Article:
Hyundai Chases Spark-Compression Technology with USD5-Million Grant
South Korean carmaker Hyundai announced Monday, September 24 that it won a grant worth USD4.95 million from the US Department of Energy (DOE) to support the development of its advanced mixed-mode gasoline spark-compression engine. Hyundai said the three-year grant will help it resume work on its existing advanced valve train technology and previous DOE-funded projects.
Hyundai had been working on homogeneous charge compression ignition engine similar to that of Mazda’s SKYACTIV-X, but abandoned the work due to spiraling costs.
“The opportunity to explore mixed-mode engine technology through the DOE’s grant signifies Hyundai’s commitment to advanced research technology and compression engines,” said John Juriga, director of powertrain technologies at Hyundai America’s Technical Center. “The co-operative research project along with Michigan Technological University and Phillips 66 signifies the importance in developing fuel and engine innovations that work together for optimal vehicle performance and leading fuel economy ratings.”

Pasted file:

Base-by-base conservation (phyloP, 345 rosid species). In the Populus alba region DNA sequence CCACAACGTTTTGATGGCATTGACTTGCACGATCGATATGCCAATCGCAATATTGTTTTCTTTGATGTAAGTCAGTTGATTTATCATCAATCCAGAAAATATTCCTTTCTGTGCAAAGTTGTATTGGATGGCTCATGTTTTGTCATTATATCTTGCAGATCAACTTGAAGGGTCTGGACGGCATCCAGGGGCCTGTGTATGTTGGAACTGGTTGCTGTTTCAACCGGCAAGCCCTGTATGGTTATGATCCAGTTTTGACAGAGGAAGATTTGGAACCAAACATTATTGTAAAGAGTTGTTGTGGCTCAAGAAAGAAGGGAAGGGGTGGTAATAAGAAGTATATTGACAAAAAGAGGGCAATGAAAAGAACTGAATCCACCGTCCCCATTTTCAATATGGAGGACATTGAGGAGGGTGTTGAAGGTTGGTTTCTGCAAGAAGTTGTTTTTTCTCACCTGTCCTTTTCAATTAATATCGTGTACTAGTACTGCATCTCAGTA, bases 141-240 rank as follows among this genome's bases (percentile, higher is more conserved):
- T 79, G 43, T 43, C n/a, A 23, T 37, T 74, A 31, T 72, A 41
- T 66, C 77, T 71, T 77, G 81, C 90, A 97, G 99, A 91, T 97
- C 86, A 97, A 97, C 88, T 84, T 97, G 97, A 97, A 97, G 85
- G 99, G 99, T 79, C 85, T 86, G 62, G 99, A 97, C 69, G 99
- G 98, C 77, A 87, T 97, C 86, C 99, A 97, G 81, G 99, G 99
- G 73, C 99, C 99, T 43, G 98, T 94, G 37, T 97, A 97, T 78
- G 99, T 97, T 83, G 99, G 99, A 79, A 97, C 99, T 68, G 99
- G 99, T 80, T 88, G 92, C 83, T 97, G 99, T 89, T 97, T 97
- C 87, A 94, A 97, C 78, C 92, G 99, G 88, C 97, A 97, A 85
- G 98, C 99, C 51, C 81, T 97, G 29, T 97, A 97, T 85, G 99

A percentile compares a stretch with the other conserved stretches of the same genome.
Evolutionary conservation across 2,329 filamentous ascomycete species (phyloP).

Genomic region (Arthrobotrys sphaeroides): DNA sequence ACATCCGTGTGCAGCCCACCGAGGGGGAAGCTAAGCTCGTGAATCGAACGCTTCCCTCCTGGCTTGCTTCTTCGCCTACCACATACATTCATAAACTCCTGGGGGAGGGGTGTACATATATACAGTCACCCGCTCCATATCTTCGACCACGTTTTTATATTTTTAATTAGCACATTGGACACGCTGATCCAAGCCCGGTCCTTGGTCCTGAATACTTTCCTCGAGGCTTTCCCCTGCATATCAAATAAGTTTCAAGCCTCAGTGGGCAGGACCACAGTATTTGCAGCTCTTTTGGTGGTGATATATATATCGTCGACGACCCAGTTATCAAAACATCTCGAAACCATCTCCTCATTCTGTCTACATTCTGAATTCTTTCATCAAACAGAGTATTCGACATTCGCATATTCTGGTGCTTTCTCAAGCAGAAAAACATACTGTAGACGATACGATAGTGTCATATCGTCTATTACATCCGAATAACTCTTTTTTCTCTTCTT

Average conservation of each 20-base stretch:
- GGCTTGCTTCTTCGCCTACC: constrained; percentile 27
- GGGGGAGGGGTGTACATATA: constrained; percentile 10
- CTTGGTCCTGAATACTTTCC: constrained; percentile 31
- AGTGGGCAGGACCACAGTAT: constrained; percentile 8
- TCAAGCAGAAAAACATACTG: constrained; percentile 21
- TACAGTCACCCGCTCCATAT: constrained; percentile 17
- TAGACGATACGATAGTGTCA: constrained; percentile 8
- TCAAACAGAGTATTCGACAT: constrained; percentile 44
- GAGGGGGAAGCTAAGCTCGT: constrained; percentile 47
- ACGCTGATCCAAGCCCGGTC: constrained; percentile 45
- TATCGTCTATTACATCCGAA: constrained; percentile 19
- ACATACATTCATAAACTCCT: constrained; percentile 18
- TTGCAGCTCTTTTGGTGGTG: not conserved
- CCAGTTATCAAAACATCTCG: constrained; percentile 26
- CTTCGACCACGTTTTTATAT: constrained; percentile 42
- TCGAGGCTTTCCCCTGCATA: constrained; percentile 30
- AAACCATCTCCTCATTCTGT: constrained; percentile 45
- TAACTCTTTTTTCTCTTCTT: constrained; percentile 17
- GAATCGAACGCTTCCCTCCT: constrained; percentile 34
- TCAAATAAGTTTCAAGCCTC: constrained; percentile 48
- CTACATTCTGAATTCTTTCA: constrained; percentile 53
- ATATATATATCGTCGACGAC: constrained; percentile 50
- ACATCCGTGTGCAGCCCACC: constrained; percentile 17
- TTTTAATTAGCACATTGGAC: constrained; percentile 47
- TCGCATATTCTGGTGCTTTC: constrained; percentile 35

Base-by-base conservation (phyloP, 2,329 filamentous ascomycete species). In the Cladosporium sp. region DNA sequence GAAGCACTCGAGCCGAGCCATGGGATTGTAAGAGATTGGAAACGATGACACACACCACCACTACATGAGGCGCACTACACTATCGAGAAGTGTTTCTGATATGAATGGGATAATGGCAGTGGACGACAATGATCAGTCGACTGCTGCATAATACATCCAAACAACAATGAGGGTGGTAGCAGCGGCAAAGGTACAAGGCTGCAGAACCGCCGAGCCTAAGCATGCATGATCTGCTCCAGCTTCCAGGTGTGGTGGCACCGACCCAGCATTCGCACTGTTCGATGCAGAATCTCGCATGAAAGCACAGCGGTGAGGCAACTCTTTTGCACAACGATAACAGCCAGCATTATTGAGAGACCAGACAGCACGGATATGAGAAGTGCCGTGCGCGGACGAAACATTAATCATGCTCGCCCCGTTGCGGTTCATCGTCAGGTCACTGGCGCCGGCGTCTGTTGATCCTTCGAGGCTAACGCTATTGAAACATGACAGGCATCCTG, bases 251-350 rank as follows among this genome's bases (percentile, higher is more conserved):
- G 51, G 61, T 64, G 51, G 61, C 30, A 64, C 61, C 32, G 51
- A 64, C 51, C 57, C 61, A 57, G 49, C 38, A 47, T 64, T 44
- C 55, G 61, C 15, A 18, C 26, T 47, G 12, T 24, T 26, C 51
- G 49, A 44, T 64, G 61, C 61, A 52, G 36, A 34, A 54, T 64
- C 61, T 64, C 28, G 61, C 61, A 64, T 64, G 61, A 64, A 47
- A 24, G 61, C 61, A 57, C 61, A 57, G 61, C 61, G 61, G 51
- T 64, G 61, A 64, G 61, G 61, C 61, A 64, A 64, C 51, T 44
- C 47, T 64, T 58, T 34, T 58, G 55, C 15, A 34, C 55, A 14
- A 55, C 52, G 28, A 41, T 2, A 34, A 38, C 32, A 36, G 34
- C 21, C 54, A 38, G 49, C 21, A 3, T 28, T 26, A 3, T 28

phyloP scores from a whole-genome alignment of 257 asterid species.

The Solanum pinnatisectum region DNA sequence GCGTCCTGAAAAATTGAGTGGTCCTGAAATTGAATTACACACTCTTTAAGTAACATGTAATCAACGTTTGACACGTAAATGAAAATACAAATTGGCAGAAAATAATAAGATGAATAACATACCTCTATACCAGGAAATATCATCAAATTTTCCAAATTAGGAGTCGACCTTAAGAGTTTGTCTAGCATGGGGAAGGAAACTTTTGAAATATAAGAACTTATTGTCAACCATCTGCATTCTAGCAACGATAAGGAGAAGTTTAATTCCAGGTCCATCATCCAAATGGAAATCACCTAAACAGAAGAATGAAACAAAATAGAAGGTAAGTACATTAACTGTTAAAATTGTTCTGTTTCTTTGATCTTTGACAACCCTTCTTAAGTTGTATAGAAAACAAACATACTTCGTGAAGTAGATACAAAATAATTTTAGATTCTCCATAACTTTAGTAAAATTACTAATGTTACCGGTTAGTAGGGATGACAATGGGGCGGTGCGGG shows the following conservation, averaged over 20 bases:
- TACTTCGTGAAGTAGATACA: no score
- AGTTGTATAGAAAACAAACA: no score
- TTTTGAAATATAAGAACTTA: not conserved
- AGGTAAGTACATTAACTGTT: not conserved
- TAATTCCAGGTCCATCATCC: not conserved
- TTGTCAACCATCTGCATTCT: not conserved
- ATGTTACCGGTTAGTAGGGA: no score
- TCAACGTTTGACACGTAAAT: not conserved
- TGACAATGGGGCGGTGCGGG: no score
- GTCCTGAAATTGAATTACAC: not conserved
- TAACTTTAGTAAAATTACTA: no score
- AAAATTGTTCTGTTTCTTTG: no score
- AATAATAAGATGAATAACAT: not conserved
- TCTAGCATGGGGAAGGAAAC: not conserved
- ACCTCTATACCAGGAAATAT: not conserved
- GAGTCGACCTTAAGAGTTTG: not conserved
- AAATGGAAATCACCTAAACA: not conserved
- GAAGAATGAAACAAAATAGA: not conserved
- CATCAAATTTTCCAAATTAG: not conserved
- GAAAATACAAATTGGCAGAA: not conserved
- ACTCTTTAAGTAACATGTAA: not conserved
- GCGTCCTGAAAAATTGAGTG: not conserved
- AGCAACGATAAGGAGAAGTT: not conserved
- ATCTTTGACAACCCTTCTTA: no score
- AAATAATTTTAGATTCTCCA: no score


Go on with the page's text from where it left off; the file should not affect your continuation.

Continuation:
Hyundai announced late last year that it plans to release 38 eco-friendly vehicles along with its smaller corporate sibling Kia by 2025. Hyundai will account for 18 of them.
The automaker’s goal is to use spark-compression engines for conventional gas-powered vehicles, mild hybrids, and plug-in hybrids.
Mazda’s newly developed SkyActiv-X engine uses spark-controlled compression ignition to deliver diesel-like economy and lower emissions from regular gasoline. Mazda is expected start equipping this engine into its cars late 2019.